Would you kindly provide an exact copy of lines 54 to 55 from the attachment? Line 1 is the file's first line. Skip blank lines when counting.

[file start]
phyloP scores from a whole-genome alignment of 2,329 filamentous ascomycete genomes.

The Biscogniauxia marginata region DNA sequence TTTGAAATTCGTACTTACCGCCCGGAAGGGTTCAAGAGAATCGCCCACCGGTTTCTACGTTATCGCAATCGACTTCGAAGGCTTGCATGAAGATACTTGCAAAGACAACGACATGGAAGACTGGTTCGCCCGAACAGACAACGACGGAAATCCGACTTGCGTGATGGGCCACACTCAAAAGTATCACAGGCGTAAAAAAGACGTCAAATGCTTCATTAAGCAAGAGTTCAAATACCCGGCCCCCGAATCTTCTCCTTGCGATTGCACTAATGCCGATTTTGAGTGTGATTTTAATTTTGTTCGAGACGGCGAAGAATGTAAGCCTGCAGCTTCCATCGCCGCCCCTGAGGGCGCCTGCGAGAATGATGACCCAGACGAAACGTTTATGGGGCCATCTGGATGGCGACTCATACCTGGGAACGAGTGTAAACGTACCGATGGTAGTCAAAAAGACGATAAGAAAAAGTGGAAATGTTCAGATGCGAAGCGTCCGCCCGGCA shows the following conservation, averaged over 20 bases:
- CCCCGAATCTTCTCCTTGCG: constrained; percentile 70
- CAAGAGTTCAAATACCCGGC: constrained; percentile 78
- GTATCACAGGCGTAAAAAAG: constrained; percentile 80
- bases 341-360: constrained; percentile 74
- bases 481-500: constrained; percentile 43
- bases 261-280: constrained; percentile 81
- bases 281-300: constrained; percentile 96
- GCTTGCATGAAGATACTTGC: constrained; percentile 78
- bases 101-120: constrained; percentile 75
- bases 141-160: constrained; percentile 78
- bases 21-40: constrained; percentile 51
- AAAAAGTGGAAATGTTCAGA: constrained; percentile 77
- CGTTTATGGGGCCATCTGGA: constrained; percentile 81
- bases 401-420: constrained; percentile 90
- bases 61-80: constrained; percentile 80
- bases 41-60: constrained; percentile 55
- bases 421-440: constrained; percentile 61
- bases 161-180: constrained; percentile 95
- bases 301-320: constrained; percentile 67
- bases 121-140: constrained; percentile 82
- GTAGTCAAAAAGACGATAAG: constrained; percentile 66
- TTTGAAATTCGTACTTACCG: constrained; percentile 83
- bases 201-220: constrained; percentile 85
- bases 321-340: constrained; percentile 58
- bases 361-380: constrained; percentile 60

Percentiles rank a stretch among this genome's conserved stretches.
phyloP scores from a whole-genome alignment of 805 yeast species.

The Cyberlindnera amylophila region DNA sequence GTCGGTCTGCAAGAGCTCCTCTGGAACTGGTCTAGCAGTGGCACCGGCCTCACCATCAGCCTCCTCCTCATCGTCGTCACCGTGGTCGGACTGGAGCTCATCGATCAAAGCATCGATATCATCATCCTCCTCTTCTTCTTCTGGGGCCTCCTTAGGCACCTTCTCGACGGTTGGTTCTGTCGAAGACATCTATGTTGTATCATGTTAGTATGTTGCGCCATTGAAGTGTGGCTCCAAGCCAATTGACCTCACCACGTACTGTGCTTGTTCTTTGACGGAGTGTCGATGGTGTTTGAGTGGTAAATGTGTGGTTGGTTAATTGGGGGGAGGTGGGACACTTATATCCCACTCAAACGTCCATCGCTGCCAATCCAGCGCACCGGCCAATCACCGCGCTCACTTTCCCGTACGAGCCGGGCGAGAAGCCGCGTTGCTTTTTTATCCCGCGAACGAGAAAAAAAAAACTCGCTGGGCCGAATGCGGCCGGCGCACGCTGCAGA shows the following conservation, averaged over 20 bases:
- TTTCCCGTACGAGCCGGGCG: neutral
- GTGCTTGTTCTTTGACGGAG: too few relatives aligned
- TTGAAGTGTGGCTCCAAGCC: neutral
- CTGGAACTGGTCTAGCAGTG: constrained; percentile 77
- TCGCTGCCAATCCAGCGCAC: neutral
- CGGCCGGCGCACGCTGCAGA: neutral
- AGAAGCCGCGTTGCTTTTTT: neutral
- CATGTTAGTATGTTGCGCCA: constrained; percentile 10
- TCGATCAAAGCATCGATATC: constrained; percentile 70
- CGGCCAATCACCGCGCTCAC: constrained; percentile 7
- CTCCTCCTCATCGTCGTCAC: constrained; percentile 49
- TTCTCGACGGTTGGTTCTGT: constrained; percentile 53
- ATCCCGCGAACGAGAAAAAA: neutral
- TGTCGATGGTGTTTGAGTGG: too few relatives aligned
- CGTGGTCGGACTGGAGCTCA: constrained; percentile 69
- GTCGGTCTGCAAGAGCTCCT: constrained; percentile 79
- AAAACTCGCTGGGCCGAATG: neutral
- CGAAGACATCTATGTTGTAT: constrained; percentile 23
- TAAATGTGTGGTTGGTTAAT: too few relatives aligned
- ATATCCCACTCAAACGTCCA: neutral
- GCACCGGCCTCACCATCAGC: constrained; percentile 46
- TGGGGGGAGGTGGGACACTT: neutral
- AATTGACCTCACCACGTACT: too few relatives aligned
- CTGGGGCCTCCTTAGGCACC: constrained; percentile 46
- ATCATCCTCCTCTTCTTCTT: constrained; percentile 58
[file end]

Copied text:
- CTGGGGCCTCCTTAGGCACC: constrained; percentile 46
- ATCATCCTCCTCTTCTTCTT: constrained; percentile 58